Availability of Red Hat Gluster Storage in Microsoft Azure

Sayan Saha, head of Product Management, Red Hat Gluster Storage and Big Data, Red Hat

Today, we announced our plans to make several Red Hat offerings, including Red Hat Gluster Storage, available in Microsoft Azure as fully supported offerings. Red Hat Gluster Storage offers Azure users a scale-out, POSIX compatible, massively scalable, elastic file storage solution with a global namespace.

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GlusterFS among the elite!

Score one more for Red Hat Storage! In case you didn’t hear, GlusterFS is the proud recipient of a 2015 Bossie Award, InfoWorld’s top picks in open source datacenter and cloud software. Highly influential worldwide among technology and business decision makers alike, the IDC publication selected GlusterFS as one of its top picks for 2015.

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How to Combat Cloud Sprawl

According to Irshad Raihan of Red Hat Big Data, “When you’ve got a ton of sensitive data, both enterprise data as well as customer data that’s sitting out there, outside of your organizations boundaries, and you’ve not really got a single security or governance model to govern that data, you’ve got a huge problem.” But how can CIOs manage this growing problem? And how can Red Hat help? Come listen to Brian Chang of Red Hat interview Irshad Raihan as they examine the growing issue of Cloud sprawl.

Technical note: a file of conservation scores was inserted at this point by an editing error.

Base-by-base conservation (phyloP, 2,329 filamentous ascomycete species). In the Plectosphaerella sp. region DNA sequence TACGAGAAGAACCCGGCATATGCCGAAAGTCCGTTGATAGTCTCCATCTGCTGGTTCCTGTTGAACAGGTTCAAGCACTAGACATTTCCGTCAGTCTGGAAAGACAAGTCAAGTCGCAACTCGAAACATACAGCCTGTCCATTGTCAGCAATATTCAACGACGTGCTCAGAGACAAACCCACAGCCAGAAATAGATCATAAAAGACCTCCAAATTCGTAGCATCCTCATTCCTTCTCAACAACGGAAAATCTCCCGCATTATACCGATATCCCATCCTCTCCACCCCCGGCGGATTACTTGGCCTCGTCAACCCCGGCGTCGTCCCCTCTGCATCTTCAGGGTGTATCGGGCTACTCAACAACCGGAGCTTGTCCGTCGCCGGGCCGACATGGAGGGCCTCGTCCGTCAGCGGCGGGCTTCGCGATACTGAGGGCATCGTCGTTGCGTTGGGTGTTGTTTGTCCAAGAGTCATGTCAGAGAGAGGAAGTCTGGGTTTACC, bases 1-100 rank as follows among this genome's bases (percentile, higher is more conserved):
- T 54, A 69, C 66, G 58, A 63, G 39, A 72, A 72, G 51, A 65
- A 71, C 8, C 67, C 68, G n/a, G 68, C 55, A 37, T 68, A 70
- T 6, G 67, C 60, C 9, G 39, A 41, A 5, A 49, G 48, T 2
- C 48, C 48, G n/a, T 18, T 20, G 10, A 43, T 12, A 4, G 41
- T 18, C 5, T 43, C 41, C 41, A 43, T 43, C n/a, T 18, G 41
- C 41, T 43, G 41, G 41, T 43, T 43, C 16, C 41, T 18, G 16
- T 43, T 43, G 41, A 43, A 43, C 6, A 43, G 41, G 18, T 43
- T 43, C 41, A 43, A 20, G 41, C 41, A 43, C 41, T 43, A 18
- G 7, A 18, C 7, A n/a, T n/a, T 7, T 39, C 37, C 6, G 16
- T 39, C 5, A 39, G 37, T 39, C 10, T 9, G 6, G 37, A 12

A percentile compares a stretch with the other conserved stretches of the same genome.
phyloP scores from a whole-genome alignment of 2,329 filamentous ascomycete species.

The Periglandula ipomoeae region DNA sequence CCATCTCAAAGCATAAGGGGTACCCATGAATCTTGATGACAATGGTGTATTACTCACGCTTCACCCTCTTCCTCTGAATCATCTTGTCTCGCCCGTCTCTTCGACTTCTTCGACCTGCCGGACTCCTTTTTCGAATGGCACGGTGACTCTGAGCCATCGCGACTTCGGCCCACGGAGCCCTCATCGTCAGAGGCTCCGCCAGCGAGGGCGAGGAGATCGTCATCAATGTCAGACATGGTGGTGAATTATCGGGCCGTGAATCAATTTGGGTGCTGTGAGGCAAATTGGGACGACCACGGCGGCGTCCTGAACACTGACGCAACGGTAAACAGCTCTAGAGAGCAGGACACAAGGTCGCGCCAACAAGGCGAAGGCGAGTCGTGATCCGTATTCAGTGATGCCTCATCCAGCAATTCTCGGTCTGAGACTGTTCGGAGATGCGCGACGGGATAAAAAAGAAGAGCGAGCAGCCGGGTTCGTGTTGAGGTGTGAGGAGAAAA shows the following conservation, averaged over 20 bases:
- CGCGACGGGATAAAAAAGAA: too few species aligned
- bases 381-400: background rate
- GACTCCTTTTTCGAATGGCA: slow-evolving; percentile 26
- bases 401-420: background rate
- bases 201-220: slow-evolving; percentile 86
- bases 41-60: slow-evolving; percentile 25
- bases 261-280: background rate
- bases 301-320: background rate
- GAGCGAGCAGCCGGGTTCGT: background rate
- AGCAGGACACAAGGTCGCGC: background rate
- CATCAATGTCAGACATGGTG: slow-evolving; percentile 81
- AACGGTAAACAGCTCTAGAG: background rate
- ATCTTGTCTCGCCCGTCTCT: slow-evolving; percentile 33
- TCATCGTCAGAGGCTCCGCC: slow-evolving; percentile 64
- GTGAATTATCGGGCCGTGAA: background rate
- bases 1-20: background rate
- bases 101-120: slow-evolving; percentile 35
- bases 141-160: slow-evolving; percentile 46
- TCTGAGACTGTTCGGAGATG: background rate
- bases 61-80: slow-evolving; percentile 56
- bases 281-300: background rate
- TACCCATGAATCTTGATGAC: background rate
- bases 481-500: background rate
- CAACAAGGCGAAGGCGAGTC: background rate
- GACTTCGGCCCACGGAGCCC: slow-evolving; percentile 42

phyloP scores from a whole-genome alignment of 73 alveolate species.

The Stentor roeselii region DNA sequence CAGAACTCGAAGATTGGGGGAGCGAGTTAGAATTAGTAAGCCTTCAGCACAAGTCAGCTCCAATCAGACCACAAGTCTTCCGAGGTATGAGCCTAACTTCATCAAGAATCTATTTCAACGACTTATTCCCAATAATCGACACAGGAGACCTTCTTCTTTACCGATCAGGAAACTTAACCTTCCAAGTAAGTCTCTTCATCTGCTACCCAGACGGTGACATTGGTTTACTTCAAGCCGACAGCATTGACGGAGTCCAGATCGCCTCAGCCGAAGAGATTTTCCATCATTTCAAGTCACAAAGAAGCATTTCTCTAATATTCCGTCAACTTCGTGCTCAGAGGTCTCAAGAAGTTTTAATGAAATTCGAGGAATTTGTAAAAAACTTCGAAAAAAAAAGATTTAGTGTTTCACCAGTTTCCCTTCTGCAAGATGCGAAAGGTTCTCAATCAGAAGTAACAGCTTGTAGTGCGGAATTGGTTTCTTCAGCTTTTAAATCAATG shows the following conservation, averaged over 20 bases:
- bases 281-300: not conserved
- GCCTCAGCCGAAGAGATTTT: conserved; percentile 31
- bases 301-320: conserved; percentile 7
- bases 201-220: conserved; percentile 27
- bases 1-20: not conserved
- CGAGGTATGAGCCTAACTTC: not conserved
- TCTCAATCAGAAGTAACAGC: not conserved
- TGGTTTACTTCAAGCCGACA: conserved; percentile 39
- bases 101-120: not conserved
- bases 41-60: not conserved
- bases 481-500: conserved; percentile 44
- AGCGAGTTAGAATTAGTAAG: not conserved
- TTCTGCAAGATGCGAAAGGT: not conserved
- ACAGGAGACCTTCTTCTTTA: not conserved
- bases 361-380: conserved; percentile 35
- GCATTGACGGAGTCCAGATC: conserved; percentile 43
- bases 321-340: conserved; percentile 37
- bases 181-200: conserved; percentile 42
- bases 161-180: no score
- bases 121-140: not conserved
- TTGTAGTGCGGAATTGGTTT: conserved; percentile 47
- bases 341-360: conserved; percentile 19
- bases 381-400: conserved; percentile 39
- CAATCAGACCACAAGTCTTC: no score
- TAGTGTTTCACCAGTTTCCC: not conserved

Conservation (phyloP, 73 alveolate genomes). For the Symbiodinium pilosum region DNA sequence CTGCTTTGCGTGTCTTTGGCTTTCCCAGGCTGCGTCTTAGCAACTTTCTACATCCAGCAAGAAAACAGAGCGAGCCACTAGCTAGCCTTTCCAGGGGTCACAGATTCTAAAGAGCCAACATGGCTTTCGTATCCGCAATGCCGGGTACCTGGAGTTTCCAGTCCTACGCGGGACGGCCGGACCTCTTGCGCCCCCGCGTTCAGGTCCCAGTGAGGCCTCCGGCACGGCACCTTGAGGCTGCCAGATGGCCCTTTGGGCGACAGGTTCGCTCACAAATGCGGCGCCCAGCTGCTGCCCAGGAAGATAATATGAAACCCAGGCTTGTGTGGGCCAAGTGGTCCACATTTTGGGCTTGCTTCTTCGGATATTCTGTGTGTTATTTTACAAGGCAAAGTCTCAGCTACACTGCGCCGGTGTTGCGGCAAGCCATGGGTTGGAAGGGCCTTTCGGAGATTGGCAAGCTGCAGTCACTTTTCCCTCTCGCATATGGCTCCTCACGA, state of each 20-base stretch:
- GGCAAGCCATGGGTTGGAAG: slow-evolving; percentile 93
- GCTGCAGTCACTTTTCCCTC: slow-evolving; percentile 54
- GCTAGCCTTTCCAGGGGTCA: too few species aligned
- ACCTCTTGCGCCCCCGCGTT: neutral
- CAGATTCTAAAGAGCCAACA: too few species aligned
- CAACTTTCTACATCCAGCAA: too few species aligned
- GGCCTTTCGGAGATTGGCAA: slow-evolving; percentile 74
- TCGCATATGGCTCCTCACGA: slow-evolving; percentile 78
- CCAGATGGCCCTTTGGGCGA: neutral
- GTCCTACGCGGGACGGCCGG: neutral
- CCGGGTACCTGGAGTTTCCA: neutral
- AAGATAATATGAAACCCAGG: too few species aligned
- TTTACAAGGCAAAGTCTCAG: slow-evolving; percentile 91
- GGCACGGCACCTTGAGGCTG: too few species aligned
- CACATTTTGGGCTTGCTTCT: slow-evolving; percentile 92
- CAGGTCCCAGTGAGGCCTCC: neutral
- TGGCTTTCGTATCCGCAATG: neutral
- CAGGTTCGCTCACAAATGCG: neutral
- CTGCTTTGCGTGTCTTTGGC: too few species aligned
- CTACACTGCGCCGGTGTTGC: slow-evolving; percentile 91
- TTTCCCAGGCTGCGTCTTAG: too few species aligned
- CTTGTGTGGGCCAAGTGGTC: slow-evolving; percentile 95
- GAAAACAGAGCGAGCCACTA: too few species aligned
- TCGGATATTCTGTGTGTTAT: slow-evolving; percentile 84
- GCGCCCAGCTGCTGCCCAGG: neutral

Red Hat Summit 2014, Day Two Recap

Have you seen our coverage of Red Hat Summit 2014 day one? It’s just a click away.

First thing’s first

Like most people, the team at Red Hat Storage started the day with breakfast. A breakfast hosted by our GM/VP Ranga Rangachari:

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Taxis, Zipcars and Cloud Storage

Ben Golub has a new blog post up, titled Taxis, Zipcars and Cloud Storage. Not sure how those things are related? Well, when having a recent discussion on the topic of what kind of car will we be driving in the year 2020, Ben got this interesting insight:

One person, however, suggested a more novel idea. “The car I will be driving,” he said, “is one that I will not own.” Instead, he argued, we’d all be using rent-by-the-hour cars such as those provided by Zipcars and others. Gas, maintenance, insurance, parking, and other costs would all be taken care of by others.

In other words, the biggest innovation would be in the form of provisioning, management, and ownership, rather than any underlying technology.

As in, forget the ownership society – we’re moving to a rental / timeshare society. Remember mainframe computers? Everything old is new again.

The question is not whether these models are viable, but to what extent. After all, the fact that these types of services are proliferating is a testament to their filling a gap in the market:

There is no question that cloud storage, like Zipcars or other rent-by-the-hour car services such as taxis, has a great deal of utility and a great deal of appeal. However, it is interesting to speculate about the extent to which these services can replace the more traditional user-owned and operated models.